By ROD McGUIRK
CANBERRA, Australia (AP) â¿¿ The Australian government's promise to deliver a budget surplus in the current fiscal year has blown out to a 19.4 billion Australian dollar ($19.4 billion) deficit as a fading mining boom coupled with a buoyant Aussie dollar slows the economy.
The projected deficit for the 12 months ending June 30 is included in the government's economic blueprint for the coming year released on Tuesday, which includes spending increases in defense, foreign aid, care for the disabled and education.
It is Treasurer Wayne Swan's sixth annual budget and is likely to be the last for his center-left Labor Party government, widely expected to be defeated at elections on Sept. 14.
The budget forecast a smaller AU$18 billion deficit in the fiscal year ending June 2014 with net debt peaking at AU$191.6 billion â¿¿ 11.4 percent of gross domestic product â¿¿ in 2014-15. The books would finally be balanced in 2015-16 with an AU$800 million surplus. The surplus would widen to $6.6 billion surplus the following year.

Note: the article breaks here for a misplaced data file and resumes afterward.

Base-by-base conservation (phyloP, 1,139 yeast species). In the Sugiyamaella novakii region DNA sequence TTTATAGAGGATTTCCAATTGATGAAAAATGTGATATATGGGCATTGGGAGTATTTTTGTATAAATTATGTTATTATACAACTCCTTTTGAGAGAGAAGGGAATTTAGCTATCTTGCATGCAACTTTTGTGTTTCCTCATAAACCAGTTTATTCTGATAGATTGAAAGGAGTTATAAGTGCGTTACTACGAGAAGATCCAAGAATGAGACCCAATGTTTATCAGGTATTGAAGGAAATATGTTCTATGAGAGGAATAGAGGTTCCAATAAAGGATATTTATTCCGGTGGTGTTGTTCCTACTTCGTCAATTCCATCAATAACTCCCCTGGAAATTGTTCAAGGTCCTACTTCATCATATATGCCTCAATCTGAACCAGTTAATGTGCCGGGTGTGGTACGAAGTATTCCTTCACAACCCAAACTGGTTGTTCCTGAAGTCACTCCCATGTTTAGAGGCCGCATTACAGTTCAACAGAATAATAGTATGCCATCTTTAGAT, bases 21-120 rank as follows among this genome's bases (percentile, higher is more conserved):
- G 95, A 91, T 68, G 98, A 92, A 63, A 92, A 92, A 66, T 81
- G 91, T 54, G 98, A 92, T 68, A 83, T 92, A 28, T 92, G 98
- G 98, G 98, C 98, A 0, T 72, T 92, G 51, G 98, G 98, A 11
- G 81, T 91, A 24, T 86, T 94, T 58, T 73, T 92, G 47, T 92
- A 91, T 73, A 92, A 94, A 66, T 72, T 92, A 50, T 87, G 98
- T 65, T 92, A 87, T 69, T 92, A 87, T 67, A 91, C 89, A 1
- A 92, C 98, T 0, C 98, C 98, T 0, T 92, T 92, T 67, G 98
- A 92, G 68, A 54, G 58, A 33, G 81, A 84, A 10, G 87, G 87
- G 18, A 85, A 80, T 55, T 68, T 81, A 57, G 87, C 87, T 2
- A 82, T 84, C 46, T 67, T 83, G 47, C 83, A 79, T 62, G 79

A year ago, Swan declared an end to budget deficits in the aftermath of the global financial crisis and predicted an AU$1.5 billion surplus in the current fiscal year.
Swan on Tuesday defended his government's decision not to make deeper spending cuts to balance the government's books sooner.
"Cutting to the bone puts Australian jobs and our economy at risk, something this Labor government will never accept," Swan told Parliament.
"To those who would take us down the European road of savage austerity, I say the social destruction that comes with cutting too much, too hard, too fast is not the Australian way," he said.
The budget will have to be endorsed by Parliament over the next two months if it is to be implemented.
Business groups have largely reacted negatively to the budget and questioned whether its assumptions about Australia's economic growth prospects were too optimistic.